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"go here as we could with. The Lieutenant " of Ireland (Lord Strafford) came but on Mon"day to town, late; on Tuesday refted; and " on Wednesday came to Parliament; but ere night he was caged. Intolerable pride and " oppreffion call to Heaven for vengeance. The "Lower House clofed their doors; the Speaker
kept the keys till his accufation was con"cluded. Thereafter Mr. Pym went up with a number at his back to the Higher Houfe, and, in a pretty short speech, did, in the name of the "Commons of all England accufe Thomas Lord "Strafford of high treafon, and required his "perfon to be arrested till probation might be "made: fo Mr. Pym and his back were removed. "The Lords began to confult on that ftrange " and unpremeditated motion. The word goes "in hafte to the Lord Lieutenant, where he "was with the King: with speed he comes to "the House of Peers, and calls rudely at the "door. James Maxwell, Keeper of the Black Rod, opens. His Lordship, with a proud glooming countenance, makes towards his place at the board head, but at once many "bid him void the Houfe. So he is forced in "confufion to go to the door till he is called. "After confultation he ftands, but is told to "kneel, and on his knees to hear the fentence.
Being on his knees, he is delivered to the "Black
"Black Rod to be prifoner till he is cleared of "the crimes he is charged with. He offered to fpeak, but was commanded to be gone with"out a word. In the outer room, James Max"well required of him, as prisoner, to deliver " him his sword. When he had got it, with a "loud voice he told his man to carry the Lord "Lieutenant's fword. This done, he makes "through a number of people towards his "coach, all gazing, no man capping to him, "before whom that morning the greatest in Eng«land would have ftood difcovered; all crying, "What is the matter? He faid, A small matter, I "warrant you. They replied, Yes indeed, high "treafon is a small matter! Coming to the place "where he expected his coach, it was not there; "fo he behoved to return the fame way through a "world of gazing people. When at last he had "found his coach, and was entering it, James « Maxwell told him, My Lord, you are my pri
foner, and muft go in my coach; fo he behoved "to do. For fome days too many went to see "him; but fince, the Parliament has commanded "his keepers to be ftraiter. Pourfuivants are dif"patched to Ireland, to open all the ports, and to "proclaim, that all who had grievances might "" come over."
DR. WAILER, in his funeral fermon on the death of the Earl's feventh daughter, the Countefs of Warwick, fays, "She was truly excel"lent and great in all refpects; great in the "honour of her birth, being born a lady and a "vertuofa both, feventh daughter of that emi"nently honourable Richard the firft Earl of "Corke, who being born a private Gentleman,
and a younger brother of a younger brother, to "no other heritage than this device and motto, "which his humble gratitude infcribed on all the "palaces he built,
FIRST EARL OF CORK.
"God's Providence is my inheritance."
"by that Providence, and by his diligent and "wife industry, he raifed fuch an honour and "eftate, and left fuch a family as never any fub
ject of these three kingdoms did; and that "with fo unfpotted a reputation of integrity, that "the most invidious fcrutiny could find no blot,
though it winnowed all the methods of his rifing "most severely, which the good Lady Warwick hath often told me with great content and fatis"faction.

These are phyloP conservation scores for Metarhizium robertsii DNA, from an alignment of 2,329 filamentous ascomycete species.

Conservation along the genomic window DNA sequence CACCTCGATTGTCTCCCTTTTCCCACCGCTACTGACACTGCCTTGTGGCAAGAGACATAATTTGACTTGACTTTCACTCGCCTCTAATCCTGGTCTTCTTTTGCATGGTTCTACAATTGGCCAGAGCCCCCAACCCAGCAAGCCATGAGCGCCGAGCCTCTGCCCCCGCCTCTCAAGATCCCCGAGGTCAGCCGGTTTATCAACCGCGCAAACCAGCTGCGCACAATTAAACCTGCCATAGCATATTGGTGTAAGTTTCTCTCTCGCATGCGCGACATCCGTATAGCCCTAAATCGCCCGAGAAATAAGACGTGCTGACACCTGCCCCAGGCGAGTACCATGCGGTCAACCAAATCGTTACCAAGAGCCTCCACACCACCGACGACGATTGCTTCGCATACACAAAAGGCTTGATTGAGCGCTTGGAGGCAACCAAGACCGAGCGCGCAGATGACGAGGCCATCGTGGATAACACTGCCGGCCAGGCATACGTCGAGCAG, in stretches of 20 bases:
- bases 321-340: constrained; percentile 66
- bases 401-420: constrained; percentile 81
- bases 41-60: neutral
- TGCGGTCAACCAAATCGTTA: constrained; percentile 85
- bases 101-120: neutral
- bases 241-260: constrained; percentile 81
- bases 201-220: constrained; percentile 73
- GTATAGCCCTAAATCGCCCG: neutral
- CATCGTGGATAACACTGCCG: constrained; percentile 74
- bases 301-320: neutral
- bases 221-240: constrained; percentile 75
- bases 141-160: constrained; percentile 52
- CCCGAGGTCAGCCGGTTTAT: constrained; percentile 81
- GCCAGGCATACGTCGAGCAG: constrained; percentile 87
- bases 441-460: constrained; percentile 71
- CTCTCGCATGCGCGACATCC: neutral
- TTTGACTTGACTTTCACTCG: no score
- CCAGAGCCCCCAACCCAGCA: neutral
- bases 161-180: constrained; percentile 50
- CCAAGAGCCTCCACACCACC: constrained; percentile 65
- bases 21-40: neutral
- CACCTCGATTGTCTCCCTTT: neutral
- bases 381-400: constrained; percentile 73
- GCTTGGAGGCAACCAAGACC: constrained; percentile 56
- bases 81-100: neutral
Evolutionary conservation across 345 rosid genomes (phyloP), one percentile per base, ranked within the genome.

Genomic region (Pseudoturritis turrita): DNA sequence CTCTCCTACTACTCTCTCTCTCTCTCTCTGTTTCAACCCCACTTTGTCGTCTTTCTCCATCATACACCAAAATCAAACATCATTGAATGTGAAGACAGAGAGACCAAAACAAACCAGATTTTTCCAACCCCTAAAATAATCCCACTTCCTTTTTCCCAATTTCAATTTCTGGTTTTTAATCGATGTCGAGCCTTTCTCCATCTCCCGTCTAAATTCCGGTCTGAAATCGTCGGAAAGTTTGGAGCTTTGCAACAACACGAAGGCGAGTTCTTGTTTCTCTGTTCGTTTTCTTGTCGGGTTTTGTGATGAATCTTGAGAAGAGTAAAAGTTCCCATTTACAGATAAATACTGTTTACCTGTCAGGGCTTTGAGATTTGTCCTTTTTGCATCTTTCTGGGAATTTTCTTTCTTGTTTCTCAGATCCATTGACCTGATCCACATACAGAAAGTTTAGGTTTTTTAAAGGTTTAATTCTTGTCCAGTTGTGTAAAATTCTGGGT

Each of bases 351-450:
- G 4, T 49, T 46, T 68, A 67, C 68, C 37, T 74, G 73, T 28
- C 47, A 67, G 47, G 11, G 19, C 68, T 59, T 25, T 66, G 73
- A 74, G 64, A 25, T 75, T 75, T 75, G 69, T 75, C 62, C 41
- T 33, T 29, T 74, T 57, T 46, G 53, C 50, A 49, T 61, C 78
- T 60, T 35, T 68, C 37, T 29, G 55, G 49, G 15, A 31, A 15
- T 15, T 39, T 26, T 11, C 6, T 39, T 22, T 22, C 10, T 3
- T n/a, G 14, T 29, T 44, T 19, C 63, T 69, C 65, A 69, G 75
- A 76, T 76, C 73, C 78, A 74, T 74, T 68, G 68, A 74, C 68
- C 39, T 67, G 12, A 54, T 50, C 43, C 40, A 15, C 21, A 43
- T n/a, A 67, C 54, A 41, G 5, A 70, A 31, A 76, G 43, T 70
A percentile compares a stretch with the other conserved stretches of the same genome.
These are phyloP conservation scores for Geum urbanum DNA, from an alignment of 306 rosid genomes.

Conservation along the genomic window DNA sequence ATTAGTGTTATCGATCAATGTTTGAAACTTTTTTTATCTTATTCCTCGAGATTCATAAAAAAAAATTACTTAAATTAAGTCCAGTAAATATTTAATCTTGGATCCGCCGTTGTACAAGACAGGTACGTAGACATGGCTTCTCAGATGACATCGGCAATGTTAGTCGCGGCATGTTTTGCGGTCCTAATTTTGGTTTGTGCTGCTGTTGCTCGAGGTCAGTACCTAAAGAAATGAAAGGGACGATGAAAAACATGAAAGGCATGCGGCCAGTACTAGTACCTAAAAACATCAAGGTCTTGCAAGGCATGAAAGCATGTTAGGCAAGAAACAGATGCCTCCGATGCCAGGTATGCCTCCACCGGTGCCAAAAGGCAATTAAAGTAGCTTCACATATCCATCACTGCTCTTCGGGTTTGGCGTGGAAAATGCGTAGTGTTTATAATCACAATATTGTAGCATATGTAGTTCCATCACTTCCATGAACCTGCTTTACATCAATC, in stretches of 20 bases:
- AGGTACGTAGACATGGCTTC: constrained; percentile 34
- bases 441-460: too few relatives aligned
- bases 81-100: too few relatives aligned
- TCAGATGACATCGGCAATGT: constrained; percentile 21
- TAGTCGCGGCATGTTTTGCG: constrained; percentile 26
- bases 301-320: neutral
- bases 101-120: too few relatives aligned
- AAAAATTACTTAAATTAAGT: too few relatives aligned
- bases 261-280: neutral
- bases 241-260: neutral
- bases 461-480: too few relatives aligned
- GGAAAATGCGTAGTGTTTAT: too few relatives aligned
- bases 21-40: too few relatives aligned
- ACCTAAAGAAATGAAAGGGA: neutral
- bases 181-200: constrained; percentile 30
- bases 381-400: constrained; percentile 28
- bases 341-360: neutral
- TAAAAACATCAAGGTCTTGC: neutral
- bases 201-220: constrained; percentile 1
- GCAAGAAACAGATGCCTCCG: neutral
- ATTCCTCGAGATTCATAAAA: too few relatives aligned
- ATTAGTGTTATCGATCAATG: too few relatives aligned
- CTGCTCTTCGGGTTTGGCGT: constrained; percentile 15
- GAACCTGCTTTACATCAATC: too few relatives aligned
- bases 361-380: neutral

"This noble Lord, by his prudent and pious confort, (no leffe an ornament and honour to "their descendants than herself,) was bleffed "with five fonnes, of which he lived to fee four "Lords and Peers of the kingdom of Ireland; " and a fifth (more than these titles fpeak) a fovereign, and peerleffe, in a larger province (that " of universal nature), fubdued and made obfe"quious to his inquifitive mind *;-and eight daughters. And that you may know how all "things were extraordinary in this great perfonage, it will, I hope, be neither unpleasant "nor impertinent to add a fhort story I had " from his daughter's (Lady Warwick's) own "mouth.
"Mafter Boyle, (afterwards Earl of Corke,) "who was then a widower, came one morning "to wait on Sir Jeoffery Fenton, Secretary of "State for Ireland; who being engaged in bu
finefs, and not knowing who it was that de"fired to speak to him, for a while delayed him acceffe, which time he spent pleasantly with "the Secretary's daughter, then a child in the "nurfe's arms. But when Sir Jeoffrey came "and faw whom he had made ftay fomewhat "too long, he civilly excufed it. But Mafter Boyle
• The Honourable Robert Boyle, one of the greatest natural philofophers that any country has ever produced.
Boyle replied, he had been very well employed, and had spent his time much to his "fatisfaction in courting his daughter, if he might obtaine the honour of being his fon-in"law. At which Sir Jeoffery smiled, (fo hear "one who had been formerly married move for "a wife carried in arms, and under two years old,) and asked him if he could stay for her; to which he frankly answered him that he "would, and Sir Jeoffery as generously promised "him that he should have his confent. And they "both kept their words afterwards very honour"ably."
THIS excellent Prelate, to whom the Irish are indebted for the tranflation of the Bible into their language, was Bishop of Kilmore in Ireland. Like the late Bishop Berkeley, he would never be tranflated from one See to another, thinking with him, that his church was his wife, and his diocese his children, from whom he should never be divorced.
"Bishop Bedell lived with his clergy," fays his Biographer, as if they had been his brethren. "When he went his vifitations, he would not